NIB unfired (I have others), if interested PM me and I can bring it with when I return to your area next week. Comes with a Springfield 2x long eye relief scope too! If not ready to make the plunge, no problem.

Thank you so much for mentioning your Springfield M1A Scout. It is my dream rifle and will buy one within next 6-12 months, but at this point I have no enough money for it. When I save enough for it, I will buy one.
 

Barefootdog

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Get a different diopter in the dominant eye lens.
Not uncommon.
Many do this for reading glasses as opposed to bi or tri focals.
Very common for competitive shooters.
All sorts of shooting glasses available on Amazon with mixed diopters.

My contact script is 3.0 for the non dominant eye (distance/target) and 2.0 or so for the dominant (front pistol sight) eye.

I can read without using reading glasses...I can work at my computer without reading glasses and the pistol work is perfectly natural.

Very common request at eye exams. Let them know in advance and inform them you are bringing an (unloaded) pistol to the exam. If that makes them squimish find another eye doc.
 
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I just picked up a new type of progressive bifocals. Supposedly have more points to focus with (more sweet spots). So far, they are making a big diffrence in my shooting. I can easily focus on the front sight, or focus on the target. Before, I could only focus on the target. My front sight would always remain blurry. These new lenses seem to work well with both handgun and rifle.
 

Barefootdog

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And Merry Christmas to you as well...!

Just a bit of further clarification.
You bring the pistol to get an exact distance from your eye to the front site.
Each diopter produces a range of acceptable focus.
Keep the diopter variance between dominant eye and sight eye as small as possible.
Easier for the brain to do the integration.
Example: A 3.0/2.25 or 2.50 mix is easier for the brain to work with versus 3.0/2.0.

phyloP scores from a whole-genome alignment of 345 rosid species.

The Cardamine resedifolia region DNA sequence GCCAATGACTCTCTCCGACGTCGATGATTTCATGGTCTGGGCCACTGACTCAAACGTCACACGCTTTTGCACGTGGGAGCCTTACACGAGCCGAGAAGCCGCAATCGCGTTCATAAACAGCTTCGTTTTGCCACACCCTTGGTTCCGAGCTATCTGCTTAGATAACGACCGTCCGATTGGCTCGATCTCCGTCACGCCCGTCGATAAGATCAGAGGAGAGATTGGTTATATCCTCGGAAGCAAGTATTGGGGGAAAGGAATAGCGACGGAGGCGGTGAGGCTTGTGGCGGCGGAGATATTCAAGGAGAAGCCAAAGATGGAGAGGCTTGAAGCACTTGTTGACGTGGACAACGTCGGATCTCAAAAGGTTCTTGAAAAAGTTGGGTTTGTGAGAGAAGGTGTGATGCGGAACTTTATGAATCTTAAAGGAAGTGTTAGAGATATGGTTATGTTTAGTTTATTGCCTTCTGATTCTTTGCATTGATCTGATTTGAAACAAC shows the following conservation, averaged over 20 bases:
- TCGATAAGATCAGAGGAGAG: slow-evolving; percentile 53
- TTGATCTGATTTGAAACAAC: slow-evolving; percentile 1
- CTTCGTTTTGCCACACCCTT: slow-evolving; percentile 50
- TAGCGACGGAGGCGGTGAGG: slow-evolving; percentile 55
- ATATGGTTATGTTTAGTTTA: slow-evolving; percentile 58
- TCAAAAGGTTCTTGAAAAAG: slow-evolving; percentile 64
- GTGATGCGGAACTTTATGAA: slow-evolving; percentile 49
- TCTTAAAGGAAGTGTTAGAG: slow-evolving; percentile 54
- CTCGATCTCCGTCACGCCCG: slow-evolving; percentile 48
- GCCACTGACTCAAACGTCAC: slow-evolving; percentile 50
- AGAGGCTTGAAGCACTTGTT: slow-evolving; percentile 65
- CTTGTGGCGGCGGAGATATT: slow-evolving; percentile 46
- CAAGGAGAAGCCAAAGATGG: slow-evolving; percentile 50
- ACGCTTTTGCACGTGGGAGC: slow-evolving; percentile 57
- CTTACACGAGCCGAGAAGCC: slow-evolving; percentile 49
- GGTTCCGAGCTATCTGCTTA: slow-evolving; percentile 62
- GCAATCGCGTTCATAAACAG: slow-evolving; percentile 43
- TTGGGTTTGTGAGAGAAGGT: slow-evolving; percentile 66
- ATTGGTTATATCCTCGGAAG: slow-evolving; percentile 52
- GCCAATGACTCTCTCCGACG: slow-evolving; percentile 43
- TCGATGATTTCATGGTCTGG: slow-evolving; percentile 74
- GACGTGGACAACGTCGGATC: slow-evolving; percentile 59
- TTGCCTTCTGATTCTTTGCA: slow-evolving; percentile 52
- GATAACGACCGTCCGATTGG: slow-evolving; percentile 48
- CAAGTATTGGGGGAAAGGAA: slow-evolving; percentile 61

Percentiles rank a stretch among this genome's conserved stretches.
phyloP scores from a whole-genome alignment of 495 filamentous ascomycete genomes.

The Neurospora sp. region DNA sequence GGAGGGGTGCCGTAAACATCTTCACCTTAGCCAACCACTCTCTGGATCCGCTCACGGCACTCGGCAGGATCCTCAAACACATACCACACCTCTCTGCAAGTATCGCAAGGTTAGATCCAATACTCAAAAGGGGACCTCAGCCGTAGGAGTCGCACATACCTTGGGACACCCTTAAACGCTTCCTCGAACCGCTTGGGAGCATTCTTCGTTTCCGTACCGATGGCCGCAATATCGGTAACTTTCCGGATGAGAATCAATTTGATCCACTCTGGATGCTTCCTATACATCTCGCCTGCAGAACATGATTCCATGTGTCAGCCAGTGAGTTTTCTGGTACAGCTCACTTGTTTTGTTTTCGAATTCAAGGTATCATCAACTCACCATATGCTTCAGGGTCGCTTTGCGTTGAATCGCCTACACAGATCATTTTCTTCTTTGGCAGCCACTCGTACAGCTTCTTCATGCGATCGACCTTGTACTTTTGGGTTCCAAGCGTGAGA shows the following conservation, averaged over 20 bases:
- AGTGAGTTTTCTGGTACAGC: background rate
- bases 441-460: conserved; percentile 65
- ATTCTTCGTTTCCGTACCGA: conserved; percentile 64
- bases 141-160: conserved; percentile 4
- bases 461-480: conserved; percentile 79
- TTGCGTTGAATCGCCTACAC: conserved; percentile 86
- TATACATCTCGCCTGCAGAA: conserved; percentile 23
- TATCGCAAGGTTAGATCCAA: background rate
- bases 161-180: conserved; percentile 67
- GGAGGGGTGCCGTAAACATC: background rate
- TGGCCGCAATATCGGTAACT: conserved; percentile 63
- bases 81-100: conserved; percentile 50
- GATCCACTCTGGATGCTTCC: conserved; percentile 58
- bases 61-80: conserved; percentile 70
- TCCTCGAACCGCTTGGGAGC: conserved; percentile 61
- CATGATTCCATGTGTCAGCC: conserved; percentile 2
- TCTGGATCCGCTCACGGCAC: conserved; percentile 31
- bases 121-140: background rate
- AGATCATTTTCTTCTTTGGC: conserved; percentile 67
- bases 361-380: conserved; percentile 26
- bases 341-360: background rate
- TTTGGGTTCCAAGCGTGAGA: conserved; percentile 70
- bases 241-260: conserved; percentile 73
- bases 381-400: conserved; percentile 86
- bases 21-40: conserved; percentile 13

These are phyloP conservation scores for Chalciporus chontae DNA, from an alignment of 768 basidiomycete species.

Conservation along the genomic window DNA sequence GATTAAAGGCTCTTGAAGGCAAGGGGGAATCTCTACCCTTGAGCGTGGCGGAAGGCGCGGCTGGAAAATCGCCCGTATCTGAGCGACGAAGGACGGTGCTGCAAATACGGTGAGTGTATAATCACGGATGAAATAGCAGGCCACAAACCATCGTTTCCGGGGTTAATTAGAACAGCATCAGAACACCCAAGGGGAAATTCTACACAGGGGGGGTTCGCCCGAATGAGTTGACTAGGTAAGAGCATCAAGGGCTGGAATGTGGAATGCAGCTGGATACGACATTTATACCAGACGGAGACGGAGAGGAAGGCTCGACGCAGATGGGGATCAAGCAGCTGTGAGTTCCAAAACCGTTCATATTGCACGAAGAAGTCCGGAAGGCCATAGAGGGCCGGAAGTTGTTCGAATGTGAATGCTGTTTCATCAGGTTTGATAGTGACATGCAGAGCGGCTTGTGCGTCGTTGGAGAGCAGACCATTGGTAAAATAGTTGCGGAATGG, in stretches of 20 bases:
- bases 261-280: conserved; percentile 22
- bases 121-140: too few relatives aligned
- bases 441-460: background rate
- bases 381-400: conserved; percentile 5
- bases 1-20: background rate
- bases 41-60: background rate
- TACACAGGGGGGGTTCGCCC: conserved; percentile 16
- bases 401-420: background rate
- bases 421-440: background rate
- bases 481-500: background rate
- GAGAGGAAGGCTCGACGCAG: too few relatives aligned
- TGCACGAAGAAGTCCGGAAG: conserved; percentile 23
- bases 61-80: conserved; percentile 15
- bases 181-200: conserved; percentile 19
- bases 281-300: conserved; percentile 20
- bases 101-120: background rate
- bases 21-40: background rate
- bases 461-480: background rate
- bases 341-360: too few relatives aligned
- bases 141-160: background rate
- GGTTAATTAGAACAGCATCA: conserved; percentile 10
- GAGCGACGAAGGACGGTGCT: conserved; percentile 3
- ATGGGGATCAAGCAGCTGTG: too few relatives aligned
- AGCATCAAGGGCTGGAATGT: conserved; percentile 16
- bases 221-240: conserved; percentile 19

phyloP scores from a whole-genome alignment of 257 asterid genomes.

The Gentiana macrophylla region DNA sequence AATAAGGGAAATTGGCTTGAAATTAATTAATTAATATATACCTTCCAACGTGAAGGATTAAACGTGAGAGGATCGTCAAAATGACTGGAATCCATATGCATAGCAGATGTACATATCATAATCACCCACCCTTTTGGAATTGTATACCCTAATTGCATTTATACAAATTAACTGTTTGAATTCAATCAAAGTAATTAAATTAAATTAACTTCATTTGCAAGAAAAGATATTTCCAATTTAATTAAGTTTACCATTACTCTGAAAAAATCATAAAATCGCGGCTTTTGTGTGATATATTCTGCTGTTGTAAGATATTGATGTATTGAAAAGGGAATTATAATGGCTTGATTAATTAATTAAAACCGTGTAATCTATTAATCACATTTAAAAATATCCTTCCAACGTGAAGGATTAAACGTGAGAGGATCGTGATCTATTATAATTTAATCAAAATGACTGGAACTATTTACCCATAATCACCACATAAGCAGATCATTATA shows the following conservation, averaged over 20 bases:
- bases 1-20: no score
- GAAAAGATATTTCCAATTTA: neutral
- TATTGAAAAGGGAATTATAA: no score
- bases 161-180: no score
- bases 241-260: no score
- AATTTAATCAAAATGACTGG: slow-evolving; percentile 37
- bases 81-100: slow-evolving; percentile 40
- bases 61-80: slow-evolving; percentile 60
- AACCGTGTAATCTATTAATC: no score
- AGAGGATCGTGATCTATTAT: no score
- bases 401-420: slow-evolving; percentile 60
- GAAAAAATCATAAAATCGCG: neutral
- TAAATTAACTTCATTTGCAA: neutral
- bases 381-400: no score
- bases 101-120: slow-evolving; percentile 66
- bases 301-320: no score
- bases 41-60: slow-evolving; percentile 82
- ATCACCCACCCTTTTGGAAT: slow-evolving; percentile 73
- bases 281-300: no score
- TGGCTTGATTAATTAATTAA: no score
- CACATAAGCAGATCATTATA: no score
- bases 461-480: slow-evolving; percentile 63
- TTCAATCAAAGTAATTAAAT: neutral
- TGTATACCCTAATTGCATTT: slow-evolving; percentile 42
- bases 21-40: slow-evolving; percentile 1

I'm probably switching to 2.25 in the sight eye.

That's all I know. I'm sure there are top men here with much greater experience than myself.
 
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Lesliet

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I have the opposite problem ( farsighted). Just got new prescription shooting glasses, dominant eye can now focus on the sights, and see them clearly, non dominant has clear vision at 35 yards. Doesn't work for everyone, but I think this is going to work well for me; the brain's software has to be flexible enough to process the two images and composite them. ( Some people get a headache from this) I've also noticed that amber or yellow shooting glasses make the fiber optic "POP" a lot better. I do like red dots, and have used them extensively, but some competition divisions require me to be able to use irons. Kind of liking the simplicity of sights that aren't failure prone, also. I'm speaking from a purely competition point of view, here... Those that have spoken of snap shooting have the right of it in a self defense situation, in my opinion. Up close like 7 yards, I'm not generally using the sights, it's just instinctive to hit what I mean to at that range by pointing.
 

Lesliet

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Oh, I just wanted to add, you don't need to bring a pistol to the optometrist, even if they're fine with it. Them safety rules, and all... all you need is a pencil with a sharp point. Hold it up, at arm's length, you should be able to focus on the point, and see it clearly, as well as something 25-35 yards away.
 
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ddjchemist

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I replaced the front sight and now it is so much easier to shoot without glasses. When I get time I will arrange an appointment with an optometrist and change the prescription. Here is my new front sight and it made a big difference for me.

20201225_141522.jpg